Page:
Research undermines the spicy claims
The Irish Times
Health Supplement, p. 13
23 September 2008
DOES IT WORK? Despite claims as to its efficacy, research shows cinnamon makes little difference to treatment of diabetes.
CINNAMON WAS hailed for its medicinal value in ancient China, Egypt and Rome. Access to cinnamon was at the heart of Portuguese, Dutch and British claims to govern the island of Sri Lanka (formerly Ceylon). Then, as now, cinnamon was an important spice for flavouring foods and drinks.
In 2003, a research study was published which reported several benefits for type 2 diabetes patients who took 1g-6g of cinnamon daily. This report made cinnamon very popular as a dietary supplement. However, several varieties of cinnamon exist. For many years, most commercial cinnamon was grown in Ceylon and called “Ceylon cinnamon” or “true cinnamon”.
Due in part to various wars in the region during the 20th century, cinnamon is now cultivated in many parts of the world. This has led to some variation within the species and identification of related species.
The study, published in 2003, used “Chinese cinnamon” or “cassia cinnamon”. Although the two species are very similar, cassia cinnamon is less expensive than Ceylon cinnamon, as it has a harsher taste. Many products contain a mixture of the two types of cinnamon.
Evidence from studies
A number of laboratory experiments had found that various compounds in cinnamon affect glucose and insulin levels. Researchers from Pakistan tested the effect of cinnamon on patients with type 2 diabetes because of these findings, and this led to the 2003 publication of their research.
Their study divided patients into groups of 10 who each received 1g, 3g or 6g of cinnamon, or a placebo, daily. After 40 days, all those taking cinnamon had significant improvements in fasting blood sugar, triglyceride, LDL and total cholesterol levels. While all these changes are beneficial for diabetic patients, those taking the placebo had no changes.
Following on from this first study, four similar studies have been published. They all used cassia cinnamon, not Ceylon cinnamon. A German study found reductions in fasting blood sugar levels after diabetic patients took 1g cinnamon daily for four months.
However, none of the other blood tests done showed any improvements. Research conducted in the Netherlands, the United States and Thailand found no changes in any blood test conducted on the type 2 diabetes patients in these studies. Earlier this year, a systematic review of all these studies concluded that cinnamon does not appear to offer benefit to diabetic patients.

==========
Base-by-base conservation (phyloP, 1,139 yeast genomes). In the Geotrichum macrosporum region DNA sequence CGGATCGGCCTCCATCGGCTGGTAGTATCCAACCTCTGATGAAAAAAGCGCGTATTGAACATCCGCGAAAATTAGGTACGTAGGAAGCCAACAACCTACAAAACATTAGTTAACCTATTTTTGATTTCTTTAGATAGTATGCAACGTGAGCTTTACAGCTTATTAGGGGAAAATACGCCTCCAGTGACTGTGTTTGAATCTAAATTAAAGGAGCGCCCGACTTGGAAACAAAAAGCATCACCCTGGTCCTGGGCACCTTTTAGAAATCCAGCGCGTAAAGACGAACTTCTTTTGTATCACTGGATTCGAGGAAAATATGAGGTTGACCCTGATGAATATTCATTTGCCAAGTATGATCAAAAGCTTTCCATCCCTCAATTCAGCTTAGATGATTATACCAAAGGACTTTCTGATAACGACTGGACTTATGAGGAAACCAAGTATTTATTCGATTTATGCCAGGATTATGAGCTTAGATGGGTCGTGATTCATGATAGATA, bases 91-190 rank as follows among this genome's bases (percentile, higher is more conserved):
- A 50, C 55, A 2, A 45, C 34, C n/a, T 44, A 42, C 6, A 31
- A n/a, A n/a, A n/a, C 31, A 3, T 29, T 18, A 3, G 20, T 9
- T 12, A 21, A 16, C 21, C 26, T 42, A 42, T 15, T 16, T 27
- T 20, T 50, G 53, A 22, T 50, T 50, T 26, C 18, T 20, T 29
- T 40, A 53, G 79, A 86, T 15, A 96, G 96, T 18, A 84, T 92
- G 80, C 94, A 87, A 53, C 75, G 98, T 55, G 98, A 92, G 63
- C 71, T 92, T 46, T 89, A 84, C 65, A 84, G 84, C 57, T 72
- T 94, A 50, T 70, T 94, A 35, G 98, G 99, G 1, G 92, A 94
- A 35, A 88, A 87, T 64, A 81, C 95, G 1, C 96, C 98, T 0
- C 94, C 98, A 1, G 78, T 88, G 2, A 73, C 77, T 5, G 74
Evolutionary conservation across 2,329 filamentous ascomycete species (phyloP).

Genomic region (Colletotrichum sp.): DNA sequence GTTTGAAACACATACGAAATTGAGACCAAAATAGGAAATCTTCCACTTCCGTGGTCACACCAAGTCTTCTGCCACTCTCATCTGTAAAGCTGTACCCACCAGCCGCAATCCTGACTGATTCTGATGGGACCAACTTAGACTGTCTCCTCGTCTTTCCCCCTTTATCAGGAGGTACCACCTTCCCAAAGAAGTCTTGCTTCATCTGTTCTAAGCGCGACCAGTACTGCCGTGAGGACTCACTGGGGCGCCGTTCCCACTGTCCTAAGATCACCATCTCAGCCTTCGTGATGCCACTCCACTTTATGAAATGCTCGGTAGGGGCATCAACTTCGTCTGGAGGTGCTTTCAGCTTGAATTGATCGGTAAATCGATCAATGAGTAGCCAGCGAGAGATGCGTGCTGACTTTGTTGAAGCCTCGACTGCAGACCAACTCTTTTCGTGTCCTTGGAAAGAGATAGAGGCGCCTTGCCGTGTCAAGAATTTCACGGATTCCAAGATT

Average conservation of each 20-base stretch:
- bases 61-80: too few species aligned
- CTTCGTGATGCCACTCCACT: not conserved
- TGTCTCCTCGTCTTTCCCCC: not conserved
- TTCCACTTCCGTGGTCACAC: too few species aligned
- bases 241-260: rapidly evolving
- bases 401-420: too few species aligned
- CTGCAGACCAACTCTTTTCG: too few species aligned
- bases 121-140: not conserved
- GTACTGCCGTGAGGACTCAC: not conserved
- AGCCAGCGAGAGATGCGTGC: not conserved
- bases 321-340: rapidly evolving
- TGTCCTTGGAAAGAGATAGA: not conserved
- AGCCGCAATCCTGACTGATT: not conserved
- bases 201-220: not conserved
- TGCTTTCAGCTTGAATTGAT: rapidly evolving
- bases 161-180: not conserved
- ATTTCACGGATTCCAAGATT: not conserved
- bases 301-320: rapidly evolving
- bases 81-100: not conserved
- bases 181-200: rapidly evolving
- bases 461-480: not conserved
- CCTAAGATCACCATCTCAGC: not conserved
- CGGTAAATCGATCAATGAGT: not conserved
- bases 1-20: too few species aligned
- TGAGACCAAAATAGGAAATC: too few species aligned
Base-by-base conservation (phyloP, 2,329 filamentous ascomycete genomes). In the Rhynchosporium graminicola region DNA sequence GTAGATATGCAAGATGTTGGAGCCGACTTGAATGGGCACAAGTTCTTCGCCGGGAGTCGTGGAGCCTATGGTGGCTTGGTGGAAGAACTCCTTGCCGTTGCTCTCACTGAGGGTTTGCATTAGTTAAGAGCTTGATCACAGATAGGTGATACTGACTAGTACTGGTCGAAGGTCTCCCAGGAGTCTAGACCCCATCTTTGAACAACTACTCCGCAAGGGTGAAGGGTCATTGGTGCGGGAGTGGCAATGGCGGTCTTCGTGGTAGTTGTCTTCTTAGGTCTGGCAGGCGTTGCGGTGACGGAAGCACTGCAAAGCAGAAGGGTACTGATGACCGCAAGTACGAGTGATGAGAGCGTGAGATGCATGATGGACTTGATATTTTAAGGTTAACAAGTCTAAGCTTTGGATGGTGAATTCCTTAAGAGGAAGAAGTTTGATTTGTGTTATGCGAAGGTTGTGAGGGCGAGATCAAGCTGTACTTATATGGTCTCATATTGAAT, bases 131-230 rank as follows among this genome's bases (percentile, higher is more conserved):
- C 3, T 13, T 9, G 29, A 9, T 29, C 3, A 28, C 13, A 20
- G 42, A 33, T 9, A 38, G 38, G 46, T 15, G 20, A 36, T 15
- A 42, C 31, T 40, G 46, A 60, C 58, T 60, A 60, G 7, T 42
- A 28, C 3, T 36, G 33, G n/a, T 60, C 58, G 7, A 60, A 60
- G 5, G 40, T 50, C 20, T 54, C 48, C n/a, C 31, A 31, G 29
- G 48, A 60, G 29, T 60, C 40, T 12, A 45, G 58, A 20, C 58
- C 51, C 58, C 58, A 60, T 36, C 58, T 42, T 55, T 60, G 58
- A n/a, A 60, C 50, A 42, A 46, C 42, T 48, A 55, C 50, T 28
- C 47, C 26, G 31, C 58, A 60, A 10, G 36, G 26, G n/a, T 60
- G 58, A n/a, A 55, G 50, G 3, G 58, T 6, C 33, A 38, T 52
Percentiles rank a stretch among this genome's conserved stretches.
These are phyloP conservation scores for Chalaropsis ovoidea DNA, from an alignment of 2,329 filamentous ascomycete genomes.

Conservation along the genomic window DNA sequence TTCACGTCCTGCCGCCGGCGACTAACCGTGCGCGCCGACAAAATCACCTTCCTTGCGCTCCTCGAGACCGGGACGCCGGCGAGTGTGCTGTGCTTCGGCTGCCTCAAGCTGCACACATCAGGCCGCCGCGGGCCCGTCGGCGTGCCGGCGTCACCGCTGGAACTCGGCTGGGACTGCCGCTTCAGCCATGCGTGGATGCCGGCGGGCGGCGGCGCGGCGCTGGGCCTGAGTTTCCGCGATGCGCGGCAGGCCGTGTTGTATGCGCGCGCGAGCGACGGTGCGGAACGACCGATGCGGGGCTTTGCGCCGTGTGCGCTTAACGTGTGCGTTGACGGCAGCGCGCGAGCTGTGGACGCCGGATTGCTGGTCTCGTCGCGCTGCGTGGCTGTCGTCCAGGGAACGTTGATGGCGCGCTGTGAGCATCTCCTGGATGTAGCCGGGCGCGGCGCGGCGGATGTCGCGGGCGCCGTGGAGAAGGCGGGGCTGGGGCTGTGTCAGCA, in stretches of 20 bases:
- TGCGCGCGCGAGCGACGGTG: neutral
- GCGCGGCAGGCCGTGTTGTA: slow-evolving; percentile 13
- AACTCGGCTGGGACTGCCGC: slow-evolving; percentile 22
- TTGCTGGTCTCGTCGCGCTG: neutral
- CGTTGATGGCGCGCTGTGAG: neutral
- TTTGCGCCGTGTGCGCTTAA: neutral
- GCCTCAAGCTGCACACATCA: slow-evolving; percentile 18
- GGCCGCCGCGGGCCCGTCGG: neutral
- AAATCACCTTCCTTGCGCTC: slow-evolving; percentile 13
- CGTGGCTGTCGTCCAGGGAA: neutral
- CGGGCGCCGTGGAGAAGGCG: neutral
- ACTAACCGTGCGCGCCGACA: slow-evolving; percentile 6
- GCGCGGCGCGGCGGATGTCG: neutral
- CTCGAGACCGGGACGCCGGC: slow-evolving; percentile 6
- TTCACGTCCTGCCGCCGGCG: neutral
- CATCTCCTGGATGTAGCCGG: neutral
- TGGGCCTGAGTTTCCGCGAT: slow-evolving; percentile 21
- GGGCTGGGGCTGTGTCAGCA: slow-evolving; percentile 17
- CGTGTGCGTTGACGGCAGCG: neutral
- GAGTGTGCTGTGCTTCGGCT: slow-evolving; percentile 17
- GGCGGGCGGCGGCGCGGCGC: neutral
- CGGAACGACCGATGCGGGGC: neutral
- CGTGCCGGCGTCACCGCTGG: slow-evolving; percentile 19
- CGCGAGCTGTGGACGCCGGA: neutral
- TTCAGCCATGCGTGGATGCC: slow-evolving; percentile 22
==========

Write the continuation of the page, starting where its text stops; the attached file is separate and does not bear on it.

None of the clinical trials reported adverse effects with doses up to 6g per day, or taking the supplement for up to four months.
However, cassia cinnamon contains coumarin which is toxic to rat livers. There are fears that very high doses might be toxic in humans, although this would require consuming huge amounts of cinnamon.
More realistically, people with liver problems might be more sensitive to coumarin and should be very careful taking cinnamon at the supplement doses. Also, some pharmaceutical drugs carry a risk of damaging the liver, and should not be taken together with cinnamon supplements. Anyone concerned about this should talk with their doctor or pharmacist.
Ceylon cinnamon contains barely any coumarin and thus does not raise this concern. However, none of the research with diabetic patients has used Ceylon cinnamon.
While cinnamon contains compounds that interact with insulin and blood sugar, crude cinnamon supplements do not show consistent benefits in diabetic patients. Current research suggests that cinnamon is not an effective treatment for diabetes.
Patients with diabetes whose blood sugar levels are stable should talk to their doctor about any plans to try cinnamon or any other supplement. If they have an effect, other medications may need to be adjusted.
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